A sow farm, like a building, will crumble if the foundation isn’t functional, said Joel Sparks, DVM, with AMVC in Audubon, Iowa. Replacement gilts are the foundation that determine whether a sow farm will remain sustainable and profitable, he said.
For replacement gilts to be successful, the farm needs a well-established, well-managed and continually maintained plan, Sparks said. The ultimate goal is to have well-prepared, breed-eligible gilts to bring into the sow herd at the right time.
Have a plan
“When starting or making major modifications to a sow farm, a plan for replacement gilts is necessary,” Sparks said. “Components like the genetic line, source, target number, acclimation and inclusion into the sow herd need to be considered.”
In terms of outcome, decision-makers should identify their goals for the farm. Common goals include throughput, wean-to-finish growth, meat characteristics, genetic propagation and cost, Sparks said. Some farms work off one model more than another, but it’s important for each farm to know what it wants to achieve.
“Decisions are usually based on a combination of goals,” he added. “Availability, economics and contractual agreements will influence your decision-making.”
Starting with a healthy female is imperative, Sparks said.
“From a herd health standpoint, it’s a great advantage if replacement gilts can come from one source farm or flow,” he said. “This makes the process of gilt acclimation and health stabilization much smoother.”
Sparks services herds primarily in the Midwest, where certain vaccinations are important for successful gilt acclimation.
“Gilts must be vaccinated for porcine circovirus type 2, porcine parvovirus and erysipelas,” he said. “Depending on sow-herd health and flow of weaned pigs out of the farm, other vaccinations against agents may include porcine reproductive and respiratory syndrome (PRRS) virus, Mycoplasma hyopneumoniae (M. hyo), influenza A virus, Streptococcus suis and Glaesserella parasuis.”
Other options to acclimate replacement gilts may include specifically timed, controlled exposure to field agents, Sparks said. He noted this approach has been done with PRRS virus, M. hyo, porcine epidemic diarrhea virus and rotavirus.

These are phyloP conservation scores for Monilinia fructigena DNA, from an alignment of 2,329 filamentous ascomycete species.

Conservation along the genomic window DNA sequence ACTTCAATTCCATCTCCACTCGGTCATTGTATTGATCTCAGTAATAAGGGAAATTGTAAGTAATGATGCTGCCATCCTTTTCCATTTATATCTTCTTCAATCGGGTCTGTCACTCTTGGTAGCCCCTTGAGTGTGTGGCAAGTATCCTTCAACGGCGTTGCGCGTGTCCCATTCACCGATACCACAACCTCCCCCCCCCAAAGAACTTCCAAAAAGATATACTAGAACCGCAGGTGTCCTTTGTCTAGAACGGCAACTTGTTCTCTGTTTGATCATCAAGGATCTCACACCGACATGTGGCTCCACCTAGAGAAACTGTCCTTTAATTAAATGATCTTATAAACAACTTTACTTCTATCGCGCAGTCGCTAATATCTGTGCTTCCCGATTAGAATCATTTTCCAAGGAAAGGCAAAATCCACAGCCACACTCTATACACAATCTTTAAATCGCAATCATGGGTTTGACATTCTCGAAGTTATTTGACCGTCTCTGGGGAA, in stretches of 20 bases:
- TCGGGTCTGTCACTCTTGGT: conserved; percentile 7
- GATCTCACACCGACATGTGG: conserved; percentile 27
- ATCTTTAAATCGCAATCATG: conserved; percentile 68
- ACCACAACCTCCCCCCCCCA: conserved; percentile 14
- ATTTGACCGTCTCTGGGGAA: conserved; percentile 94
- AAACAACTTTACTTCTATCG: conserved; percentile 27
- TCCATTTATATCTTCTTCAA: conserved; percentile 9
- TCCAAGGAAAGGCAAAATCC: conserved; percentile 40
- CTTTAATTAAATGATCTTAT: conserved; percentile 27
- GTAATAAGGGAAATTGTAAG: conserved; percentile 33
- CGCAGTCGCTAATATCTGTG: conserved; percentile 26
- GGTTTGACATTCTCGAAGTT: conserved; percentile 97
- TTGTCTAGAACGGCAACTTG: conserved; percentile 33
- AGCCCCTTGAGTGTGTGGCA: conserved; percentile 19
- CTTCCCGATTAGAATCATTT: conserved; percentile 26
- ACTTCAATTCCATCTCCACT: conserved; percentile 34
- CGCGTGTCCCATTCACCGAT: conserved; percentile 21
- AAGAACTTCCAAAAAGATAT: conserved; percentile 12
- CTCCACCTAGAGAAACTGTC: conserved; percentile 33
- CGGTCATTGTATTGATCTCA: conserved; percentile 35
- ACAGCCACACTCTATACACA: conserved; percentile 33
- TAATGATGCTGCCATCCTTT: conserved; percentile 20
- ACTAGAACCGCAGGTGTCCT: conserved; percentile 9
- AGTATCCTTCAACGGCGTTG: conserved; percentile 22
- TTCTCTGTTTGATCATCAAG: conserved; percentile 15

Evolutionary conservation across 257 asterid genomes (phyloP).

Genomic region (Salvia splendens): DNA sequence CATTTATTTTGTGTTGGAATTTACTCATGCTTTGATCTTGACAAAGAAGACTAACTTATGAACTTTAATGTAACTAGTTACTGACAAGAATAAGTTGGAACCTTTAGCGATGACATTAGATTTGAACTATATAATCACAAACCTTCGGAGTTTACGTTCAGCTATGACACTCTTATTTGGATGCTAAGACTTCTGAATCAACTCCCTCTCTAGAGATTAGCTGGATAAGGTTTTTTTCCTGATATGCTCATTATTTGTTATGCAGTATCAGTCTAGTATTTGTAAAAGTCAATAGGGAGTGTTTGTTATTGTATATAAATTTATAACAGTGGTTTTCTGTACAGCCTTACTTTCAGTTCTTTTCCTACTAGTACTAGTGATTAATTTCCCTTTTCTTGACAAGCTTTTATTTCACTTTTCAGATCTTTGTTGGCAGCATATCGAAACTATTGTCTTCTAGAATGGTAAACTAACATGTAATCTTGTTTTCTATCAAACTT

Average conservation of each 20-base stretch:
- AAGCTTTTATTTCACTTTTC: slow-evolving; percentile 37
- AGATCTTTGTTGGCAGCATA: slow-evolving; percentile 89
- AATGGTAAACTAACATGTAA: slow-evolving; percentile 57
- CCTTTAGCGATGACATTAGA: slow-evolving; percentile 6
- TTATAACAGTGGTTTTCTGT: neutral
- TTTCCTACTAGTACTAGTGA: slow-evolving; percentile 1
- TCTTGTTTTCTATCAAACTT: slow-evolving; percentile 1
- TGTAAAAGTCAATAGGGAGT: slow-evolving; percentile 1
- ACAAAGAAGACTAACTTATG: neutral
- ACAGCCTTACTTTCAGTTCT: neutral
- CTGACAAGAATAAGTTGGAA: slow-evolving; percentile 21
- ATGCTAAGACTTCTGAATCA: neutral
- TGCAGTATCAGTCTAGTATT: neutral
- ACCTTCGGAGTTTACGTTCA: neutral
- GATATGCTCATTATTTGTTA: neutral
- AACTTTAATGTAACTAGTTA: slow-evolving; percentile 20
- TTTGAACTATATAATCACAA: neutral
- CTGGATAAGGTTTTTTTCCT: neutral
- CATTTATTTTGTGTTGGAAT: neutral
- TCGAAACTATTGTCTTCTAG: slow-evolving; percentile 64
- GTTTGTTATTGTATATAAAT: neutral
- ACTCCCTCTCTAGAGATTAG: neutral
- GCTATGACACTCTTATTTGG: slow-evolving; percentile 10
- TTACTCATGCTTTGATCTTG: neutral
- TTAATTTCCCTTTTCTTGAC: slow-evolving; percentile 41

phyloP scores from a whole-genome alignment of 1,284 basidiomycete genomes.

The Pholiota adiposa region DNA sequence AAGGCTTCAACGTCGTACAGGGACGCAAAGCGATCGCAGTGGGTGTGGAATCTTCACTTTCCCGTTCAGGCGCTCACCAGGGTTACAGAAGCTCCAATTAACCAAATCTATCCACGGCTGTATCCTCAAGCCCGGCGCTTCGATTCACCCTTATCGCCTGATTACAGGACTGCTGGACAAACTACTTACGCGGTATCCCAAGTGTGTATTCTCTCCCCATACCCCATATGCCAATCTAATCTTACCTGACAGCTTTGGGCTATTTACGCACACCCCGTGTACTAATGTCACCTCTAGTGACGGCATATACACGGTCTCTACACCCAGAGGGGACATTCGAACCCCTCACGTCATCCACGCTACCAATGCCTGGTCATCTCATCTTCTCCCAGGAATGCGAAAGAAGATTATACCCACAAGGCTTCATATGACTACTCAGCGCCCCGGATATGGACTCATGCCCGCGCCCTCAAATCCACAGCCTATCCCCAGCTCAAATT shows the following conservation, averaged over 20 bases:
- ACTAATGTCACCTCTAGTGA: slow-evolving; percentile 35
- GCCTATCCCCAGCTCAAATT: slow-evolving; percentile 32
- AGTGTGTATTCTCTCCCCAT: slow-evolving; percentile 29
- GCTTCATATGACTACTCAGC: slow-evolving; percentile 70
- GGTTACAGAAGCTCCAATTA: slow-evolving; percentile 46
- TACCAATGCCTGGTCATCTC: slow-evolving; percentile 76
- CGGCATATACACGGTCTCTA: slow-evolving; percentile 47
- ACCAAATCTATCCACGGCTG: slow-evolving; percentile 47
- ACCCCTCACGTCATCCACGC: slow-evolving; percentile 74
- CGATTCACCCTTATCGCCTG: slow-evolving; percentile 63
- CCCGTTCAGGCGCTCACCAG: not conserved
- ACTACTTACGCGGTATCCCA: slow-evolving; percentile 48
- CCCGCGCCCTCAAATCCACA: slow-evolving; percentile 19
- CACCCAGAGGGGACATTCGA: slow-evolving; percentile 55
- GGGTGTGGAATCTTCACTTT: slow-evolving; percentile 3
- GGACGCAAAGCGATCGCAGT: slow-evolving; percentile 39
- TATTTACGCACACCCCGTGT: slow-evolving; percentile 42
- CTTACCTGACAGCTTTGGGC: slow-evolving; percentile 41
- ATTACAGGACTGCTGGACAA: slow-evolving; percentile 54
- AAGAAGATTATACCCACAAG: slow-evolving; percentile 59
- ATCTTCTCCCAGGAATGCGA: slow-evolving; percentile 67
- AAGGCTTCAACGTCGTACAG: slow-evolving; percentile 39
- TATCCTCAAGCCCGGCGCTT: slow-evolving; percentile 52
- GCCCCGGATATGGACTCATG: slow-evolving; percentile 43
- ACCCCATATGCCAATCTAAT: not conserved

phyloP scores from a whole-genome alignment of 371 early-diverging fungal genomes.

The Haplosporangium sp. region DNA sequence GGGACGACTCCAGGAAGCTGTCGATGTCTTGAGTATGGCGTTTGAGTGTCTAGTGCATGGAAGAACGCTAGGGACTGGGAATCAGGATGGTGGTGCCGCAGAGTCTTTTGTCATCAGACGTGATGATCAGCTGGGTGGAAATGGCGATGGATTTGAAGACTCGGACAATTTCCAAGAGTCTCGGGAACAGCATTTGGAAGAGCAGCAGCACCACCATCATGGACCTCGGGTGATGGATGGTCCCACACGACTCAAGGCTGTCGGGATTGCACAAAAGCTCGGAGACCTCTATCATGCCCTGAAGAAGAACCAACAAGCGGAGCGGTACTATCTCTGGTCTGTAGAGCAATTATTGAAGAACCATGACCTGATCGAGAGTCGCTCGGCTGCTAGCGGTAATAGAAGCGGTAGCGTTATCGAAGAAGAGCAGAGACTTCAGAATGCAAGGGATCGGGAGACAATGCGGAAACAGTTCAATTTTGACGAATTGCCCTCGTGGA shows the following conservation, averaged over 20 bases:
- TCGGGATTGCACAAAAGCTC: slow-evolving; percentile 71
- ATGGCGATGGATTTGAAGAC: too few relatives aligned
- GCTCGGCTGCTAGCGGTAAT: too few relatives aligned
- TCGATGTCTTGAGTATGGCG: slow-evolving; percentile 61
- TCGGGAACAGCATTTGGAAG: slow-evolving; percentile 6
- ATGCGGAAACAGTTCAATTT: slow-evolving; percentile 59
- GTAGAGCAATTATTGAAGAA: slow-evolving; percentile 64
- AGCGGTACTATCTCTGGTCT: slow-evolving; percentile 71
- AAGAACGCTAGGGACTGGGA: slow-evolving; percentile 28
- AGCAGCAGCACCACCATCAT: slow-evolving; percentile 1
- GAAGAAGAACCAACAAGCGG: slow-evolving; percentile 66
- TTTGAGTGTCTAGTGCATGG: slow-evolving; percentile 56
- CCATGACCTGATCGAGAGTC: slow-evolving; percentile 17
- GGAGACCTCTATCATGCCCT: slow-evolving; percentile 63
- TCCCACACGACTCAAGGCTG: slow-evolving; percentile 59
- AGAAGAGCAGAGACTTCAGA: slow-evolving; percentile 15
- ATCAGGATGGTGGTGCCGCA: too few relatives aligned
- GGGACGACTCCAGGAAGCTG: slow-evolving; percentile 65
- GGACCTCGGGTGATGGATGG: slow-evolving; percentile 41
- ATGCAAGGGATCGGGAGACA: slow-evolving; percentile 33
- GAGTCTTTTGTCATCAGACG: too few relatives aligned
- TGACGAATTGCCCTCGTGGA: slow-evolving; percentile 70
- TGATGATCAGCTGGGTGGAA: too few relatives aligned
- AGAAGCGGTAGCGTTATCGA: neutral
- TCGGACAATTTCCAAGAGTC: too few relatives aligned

“Controlled exposure needs careful oversight to make sure unintentional pathogens are not introduced or propagated, and make sure controlled exposure and vaccination procedures are completed before gilts physically enter the sow herd,” Sparks said. “Gilt entry should not pose a risk of pathogen introduction.”
Gilt development and management
The environment of the barn should be considered in terms of air (gas, humidity, temperature); water (flow and quality); and feed (fresh and in the correct amount), Sparks recommended. When these basics are correct, replacement gilts have the opportunity to thrive.
Husbandry is a critical component of gilt management, Sparks said.
“It’s a matter of observing every animal every day,” he said. “If caregivers are doing that, they can identify and treat poor-doing animals quickly.
“Is husbandry a lost art?” he added. “It’s certainly one that needs more training. It’s not an ‘aha’ thing by any means, but it might be more difficult than it used to be. Husbandry requires more training because fewer employees have a background in agriculture. This is extremely foundational in all settings.”
Ensuring good management of the replacement-gilt pool requires vigilance and attention.
“The plan cannot be laissez-faire,” Sparks said. “Oversight must be maintained in health, husbandry, acclimation and transition to breeding. The end goal is to have an exceptional breed-eligible female.”